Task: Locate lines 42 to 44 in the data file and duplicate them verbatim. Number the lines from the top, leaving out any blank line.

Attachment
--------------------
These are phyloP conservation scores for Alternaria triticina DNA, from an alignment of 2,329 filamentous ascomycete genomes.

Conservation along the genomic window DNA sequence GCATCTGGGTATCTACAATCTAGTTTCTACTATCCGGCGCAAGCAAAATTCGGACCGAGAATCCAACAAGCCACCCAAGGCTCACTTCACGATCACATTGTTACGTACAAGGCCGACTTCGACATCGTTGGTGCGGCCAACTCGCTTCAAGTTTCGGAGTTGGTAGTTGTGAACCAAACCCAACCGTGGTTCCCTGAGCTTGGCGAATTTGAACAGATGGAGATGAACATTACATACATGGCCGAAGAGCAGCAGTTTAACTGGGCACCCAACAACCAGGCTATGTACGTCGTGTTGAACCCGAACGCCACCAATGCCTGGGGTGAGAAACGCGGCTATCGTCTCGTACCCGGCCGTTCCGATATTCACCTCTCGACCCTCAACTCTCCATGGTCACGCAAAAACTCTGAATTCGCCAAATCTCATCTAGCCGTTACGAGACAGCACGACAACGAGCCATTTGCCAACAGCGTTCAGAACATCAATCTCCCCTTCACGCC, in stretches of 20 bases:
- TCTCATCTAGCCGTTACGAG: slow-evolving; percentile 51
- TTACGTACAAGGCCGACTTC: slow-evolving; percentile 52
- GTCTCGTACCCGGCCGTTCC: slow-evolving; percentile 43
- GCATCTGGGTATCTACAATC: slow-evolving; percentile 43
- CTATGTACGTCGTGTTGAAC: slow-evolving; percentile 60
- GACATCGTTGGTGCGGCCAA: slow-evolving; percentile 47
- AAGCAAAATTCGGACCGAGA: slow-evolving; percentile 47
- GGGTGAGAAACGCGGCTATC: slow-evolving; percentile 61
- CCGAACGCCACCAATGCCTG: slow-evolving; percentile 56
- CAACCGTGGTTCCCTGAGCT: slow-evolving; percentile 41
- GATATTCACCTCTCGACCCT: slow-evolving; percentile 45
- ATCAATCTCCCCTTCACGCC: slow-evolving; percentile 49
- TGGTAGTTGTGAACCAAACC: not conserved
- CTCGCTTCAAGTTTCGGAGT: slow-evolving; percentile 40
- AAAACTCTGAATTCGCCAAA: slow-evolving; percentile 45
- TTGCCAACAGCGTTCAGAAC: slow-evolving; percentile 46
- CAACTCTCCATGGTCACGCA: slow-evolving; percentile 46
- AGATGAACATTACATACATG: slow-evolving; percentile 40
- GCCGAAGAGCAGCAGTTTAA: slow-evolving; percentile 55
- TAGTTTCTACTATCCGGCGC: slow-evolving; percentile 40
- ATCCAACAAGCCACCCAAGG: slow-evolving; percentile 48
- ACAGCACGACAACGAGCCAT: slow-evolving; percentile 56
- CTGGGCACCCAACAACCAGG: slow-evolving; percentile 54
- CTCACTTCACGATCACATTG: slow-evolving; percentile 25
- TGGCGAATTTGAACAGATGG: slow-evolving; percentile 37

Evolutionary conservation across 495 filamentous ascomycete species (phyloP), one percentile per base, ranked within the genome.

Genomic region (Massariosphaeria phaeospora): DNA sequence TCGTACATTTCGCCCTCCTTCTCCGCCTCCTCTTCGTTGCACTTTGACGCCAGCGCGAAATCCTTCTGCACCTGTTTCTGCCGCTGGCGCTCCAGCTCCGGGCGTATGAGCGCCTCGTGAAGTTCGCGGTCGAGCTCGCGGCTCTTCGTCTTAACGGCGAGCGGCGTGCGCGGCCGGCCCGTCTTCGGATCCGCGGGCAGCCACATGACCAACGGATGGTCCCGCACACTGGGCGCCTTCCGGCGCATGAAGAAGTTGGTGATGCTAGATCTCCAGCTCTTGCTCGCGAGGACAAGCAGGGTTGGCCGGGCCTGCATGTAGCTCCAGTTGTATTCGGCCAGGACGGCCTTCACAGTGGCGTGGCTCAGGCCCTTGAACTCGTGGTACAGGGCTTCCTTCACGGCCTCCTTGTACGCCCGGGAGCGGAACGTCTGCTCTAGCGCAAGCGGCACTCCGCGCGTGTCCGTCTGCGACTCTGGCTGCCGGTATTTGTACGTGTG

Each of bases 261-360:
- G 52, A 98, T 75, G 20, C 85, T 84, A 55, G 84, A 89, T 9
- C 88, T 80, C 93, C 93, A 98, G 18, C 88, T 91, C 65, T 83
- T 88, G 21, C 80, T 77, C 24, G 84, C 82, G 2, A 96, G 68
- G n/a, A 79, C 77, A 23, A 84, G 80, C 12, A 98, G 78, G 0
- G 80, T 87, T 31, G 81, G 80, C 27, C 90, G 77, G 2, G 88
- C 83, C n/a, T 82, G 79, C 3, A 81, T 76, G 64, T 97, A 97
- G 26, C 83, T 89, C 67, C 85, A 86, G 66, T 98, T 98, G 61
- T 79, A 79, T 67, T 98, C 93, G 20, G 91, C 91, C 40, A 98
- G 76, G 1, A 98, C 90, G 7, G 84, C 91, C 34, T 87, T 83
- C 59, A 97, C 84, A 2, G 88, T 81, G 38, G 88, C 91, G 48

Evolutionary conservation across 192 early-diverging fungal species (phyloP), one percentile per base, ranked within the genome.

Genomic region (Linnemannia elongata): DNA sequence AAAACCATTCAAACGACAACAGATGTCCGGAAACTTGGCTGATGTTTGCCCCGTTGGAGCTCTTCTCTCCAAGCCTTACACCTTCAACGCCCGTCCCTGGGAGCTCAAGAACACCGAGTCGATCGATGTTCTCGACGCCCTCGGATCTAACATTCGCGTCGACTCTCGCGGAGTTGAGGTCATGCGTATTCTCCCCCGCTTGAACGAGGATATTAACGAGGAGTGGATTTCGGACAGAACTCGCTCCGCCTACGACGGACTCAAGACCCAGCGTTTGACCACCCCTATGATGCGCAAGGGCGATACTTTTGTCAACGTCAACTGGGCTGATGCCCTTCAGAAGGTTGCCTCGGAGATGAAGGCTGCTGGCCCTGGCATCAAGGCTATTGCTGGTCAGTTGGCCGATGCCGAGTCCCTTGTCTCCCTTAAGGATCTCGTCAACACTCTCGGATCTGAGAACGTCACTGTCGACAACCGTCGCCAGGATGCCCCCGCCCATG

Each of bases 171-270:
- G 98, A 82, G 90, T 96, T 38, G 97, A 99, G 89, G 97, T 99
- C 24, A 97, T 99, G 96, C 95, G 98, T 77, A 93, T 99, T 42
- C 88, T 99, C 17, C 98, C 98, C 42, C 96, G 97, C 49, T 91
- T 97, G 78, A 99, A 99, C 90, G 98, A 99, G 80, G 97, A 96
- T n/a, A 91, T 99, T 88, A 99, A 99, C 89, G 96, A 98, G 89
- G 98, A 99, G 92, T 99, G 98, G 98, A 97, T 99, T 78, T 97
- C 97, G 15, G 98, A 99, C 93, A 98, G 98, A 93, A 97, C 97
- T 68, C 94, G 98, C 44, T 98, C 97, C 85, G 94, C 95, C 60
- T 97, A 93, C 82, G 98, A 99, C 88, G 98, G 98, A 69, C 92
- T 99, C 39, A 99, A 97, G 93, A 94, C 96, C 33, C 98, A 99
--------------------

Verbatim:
Genomic region (Linnemannia elongata): DNA sequence AAAACCATTCAAACGACAACAGATGTCCGGAAACTTGGCTGATGTTTGCCCCGTTGGAGCTCTTCTCTCCAAGCCTTACACCTTCAACGCCCGTCCCTGGGAGCTCAAGAACACCGAGTCGATCGATGTTCTCGACGCCCTCGGATCTAACATTCGCGTCGACTCTCGCGGAGTTGAGGTCATGCGTATTCTCCCCCGCTTGAACGAGGATATTAACGAGGAGTGGATTTCGGACAGAACTCGCTCCGCCTACGACGGACTCAAGACCCAGCGTTTGACCACCCCTATGATGCGCAAGGGCGATACTTTTGTCAACGTCAACTGGGCTGATGCCCTTCAGAAGGTTGCCTCGGAGATGAAGGCTGCTGGCCCTGGCATCAAGGCTATTGCTGGTCAGTTGGCCGATGCCGAGTCCCTTGTCTCCCTTAAGGATCTCGTCAACACTCTCGGATCTGAGAACGTCACTGTCGACAACCGTCGCCAGGATGCCCCCGCCCATG

Each of bases 171-270:
- G 98, A 82, G 90, T 96, T 38, G 97, A 99, G 89, G 97, T 99